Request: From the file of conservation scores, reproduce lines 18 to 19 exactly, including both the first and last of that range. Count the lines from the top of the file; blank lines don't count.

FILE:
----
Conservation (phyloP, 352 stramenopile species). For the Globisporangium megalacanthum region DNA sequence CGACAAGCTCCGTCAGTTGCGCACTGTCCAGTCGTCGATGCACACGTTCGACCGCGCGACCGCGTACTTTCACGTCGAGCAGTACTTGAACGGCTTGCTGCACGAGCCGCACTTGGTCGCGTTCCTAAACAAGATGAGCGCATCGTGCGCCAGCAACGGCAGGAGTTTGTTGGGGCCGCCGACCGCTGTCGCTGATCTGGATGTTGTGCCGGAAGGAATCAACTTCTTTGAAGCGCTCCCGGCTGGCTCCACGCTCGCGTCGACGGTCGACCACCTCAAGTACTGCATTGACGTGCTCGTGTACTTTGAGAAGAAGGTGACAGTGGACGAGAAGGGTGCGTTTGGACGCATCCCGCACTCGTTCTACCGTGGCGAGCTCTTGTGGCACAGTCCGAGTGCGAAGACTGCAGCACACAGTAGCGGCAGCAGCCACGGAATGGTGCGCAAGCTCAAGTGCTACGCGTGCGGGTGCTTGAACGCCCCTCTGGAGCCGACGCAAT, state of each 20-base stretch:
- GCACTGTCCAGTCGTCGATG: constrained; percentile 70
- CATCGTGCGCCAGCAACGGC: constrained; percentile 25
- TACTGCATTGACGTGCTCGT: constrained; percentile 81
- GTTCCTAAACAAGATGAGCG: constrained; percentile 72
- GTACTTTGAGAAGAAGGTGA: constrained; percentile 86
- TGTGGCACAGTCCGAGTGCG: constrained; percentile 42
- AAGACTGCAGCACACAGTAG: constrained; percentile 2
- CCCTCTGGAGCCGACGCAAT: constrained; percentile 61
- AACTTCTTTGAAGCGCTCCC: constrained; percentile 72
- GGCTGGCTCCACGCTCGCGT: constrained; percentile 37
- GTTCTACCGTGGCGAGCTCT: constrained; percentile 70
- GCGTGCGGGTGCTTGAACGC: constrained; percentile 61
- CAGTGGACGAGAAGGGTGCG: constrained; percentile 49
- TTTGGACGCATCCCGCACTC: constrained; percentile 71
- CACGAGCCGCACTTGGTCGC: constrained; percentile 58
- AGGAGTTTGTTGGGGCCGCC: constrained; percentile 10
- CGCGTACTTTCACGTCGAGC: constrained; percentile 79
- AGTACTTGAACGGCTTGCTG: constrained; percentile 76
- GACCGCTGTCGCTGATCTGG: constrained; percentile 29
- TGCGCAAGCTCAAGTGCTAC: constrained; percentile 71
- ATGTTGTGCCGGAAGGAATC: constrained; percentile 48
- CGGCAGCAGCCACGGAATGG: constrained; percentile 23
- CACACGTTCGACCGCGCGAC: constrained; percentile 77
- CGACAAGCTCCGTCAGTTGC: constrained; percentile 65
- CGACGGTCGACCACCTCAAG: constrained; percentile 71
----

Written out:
- CGCGTACTTTCACGTCGAGC: constrained; percentile 79
- AGTACTTGAACGGCTTGCTG: constrained; percentile 76